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As streaming video has become the new standard for video distribution, we’ve been hearing a lot of complaints about interlacing from our clients. Historically, interlacing had its place, but it’s pretty distracting on today’s modern progressive 4K and HDTVs, computer monitors and mobile devices.

The big streaming providers—Netflix, Amazon, and iTunes—are all known for rejecting footage where interlacing is present or at least making you work to account for it. This is most common on documentaries where archival interlaced footage is placed repeatedly on a progressive track in between progressive HD interviews.

It’s also common on sports-related work where broadcast game footage is mingled with interviews that are progressive and usually of a different frame rate.

So what do you do about this?

If you’re an editor, it’s always best to get it right the first time. Deal with the differences in footage externally from the editing program and deinterlace the footage first. If a frame rate conversion is also necessary to match the specs of your editing track, do that at the same time using either a hardware converter or a good software-based technique.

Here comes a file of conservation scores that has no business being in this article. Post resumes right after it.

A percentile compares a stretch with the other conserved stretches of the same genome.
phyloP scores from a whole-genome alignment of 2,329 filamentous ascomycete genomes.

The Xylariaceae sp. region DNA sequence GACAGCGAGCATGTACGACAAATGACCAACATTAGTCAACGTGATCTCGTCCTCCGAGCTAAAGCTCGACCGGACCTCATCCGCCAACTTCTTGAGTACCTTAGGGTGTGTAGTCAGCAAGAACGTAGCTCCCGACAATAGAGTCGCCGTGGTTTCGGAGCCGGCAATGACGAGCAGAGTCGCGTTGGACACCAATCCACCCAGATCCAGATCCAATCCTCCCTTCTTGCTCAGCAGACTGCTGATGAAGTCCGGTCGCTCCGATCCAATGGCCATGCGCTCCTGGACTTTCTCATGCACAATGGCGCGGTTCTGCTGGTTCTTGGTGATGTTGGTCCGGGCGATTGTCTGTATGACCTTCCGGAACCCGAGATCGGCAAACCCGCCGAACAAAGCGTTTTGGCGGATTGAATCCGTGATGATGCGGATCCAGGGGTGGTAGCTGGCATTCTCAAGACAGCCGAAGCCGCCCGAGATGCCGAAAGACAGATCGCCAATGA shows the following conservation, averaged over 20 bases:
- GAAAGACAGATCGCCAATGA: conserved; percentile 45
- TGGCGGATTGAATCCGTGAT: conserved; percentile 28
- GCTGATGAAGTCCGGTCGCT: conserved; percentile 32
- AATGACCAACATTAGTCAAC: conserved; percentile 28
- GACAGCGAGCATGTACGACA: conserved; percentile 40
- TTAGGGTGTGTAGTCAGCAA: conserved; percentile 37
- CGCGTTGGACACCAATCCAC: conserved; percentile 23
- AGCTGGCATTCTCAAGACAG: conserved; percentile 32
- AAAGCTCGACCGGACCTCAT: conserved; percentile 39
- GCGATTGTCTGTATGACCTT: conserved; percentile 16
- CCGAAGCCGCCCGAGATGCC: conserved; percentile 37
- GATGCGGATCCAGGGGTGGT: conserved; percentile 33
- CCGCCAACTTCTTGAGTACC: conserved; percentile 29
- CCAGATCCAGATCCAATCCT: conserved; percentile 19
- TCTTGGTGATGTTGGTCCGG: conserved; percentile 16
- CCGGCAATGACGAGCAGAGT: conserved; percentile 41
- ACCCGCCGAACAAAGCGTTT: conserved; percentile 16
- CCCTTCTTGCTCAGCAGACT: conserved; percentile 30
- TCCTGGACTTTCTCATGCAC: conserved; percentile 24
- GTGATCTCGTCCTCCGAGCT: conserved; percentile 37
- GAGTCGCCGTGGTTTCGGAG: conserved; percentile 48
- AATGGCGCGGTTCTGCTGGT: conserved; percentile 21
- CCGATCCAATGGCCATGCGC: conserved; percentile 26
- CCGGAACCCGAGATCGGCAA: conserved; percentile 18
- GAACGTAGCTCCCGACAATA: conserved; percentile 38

Then edit away and most of the problems will be solved.


Bad Deinterlace:

Good Deinterlace:


If you’re in the “Post-Post Production World” like we are, then you’re dealing with interlacing after-the-fact and still getting clients complaining about it (and possibly not realizing that you didn’t cause the problem). Fortunately there are still ways to correct this.

Go Back to the Source

First of all, even if it was deinterlaced in the editing process, it’s quite possible that the filter used did a poor job and pixelation or scaled up interlacing are still present. In some of these cases the interlaced footage might have started off life as progressive (24p video) or even film, which by its very nature is progressive. In many of these cases, you can go back to your source, inverse telecine the footage and bring it into your editing timeline.

Do it by Hand!

If it’s just a hot mess with interlacing in and out of the documentary, parts looking good, parts looking bad, interlacing present in certain scenes, frame blending obvious to anyone without broken glasses, then you’ve got a bigger problem on your hands. The only way to fix this type of footage is to dig in on a scene-by-scene or even a frame-by-fame bases to conform each scene. Further problems include cross dissolves over two different scenes of different formats or progressive elements and/or text that was put over the interlaced footage in the editing process. In cases like these you sometimes need to go as far as to manually hand adjust parts of a frame with different techniques to achieve the smoothest, least pixelated frame.

You do not have to settle for interlacing in your film or QC houses rejecting your movie. With the right techniques, we can all move into the progressive world!